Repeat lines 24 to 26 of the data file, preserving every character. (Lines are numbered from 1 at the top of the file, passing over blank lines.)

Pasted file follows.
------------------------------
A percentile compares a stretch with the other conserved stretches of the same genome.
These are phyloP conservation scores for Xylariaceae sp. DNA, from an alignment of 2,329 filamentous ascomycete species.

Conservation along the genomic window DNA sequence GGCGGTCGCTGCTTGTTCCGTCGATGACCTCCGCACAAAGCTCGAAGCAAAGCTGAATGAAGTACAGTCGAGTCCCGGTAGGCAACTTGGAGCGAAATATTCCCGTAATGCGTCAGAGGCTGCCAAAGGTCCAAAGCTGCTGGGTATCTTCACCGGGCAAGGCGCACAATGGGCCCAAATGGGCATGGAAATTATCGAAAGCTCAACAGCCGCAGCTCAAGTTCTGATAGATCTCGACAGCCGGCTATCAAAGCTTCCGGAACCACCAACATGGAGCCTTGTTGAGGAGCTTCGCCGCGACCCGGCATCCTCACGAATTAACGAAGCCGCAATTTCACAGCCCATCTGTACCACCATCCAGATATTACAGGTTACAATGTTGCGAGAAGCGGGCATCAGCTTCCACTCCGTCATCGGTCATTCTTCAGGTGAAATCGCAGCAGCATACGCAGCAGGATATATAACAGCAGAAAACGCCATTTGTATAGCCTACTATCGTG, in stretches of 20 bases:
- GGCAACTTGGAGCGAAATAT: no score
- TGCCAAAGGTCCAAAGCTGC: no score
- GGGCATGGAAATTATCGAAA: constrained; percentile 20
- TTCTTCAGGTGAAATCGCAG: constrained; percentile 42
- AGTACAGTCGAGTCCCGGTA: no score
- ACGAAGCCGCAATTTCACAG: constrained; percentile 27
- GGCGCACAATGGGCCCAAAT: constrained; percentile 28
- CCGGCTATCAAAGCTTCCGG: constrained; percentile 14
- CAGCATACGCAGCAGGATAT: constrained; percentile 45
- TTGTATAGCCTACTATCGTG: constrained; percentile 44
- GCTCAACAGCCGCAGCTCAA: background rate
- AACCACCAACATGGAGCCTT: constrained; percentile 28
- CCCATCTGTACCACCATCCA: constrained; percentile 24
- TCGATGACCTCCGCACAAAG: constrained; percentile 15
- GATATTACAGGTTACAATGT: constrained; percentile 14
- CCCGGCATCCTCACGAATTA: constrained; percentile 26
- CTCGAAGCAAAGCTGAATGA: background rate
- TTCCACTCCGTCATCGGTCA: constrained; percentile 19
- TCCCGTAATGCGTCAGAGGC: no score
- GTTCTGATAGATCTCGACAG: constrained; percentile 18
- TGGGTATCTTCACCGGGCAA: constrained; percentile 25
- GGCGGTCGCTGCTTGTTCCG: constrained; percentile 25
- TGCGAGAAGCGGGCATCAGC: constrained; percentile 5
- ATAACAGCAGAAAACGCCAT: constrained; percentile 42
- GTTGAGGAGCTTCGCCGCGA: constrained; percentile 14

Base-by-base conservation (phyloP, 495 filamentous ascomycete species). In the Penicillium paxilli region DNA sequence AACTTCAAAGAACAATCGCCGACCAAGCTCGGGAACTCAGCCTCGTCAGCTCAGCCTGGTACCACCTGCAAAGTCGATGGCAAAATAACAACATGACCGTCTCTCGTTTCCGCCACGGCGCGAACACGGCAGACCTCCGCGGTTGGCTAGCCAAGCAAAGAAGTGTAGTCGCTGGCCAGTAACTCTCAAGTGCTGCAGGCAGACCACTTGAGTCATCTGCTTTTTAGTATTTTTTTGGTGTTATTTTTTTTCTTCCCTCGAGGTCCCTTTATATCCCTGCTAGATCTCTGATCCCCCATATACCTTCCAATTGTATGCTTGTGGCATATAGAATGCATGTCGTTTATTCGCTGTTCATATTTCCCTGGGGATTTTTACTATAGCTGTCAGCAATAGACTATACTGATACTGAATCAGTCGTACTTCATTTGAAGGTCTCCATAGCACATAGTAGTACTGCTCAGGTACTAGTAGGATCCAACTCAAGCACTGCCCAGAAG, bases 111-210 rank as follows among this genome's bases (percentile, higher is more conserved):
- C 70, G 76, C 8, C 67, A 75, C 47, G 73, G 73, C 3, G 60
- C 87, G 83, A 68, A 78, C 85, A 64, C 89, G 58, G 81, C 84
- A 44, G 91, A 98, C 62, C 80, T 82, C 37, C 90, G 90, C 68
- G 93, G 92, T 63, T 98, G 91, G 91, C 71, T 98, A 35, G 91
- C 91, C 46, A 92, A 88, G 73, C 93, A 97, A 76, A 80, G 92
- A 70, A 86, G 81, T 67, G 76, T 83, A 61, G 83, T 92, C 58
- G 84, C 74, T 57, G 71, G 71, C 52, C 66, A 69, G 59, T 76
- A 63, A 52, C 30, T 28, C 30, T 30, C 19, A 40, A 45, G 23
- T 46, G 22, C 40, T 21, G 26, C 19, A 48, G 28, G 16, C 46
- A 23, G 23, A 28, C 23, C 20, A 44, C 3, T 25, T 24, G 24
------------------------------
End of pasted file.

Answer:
- TGGGTATCTTCACCGGGCAA: constrained; percentile 25
- GGCGGTCGCTGCTTGTTCCG: constrained; percentile 25
- TGCGAGAAGCGGGCATCAGC: constrained; percentile 5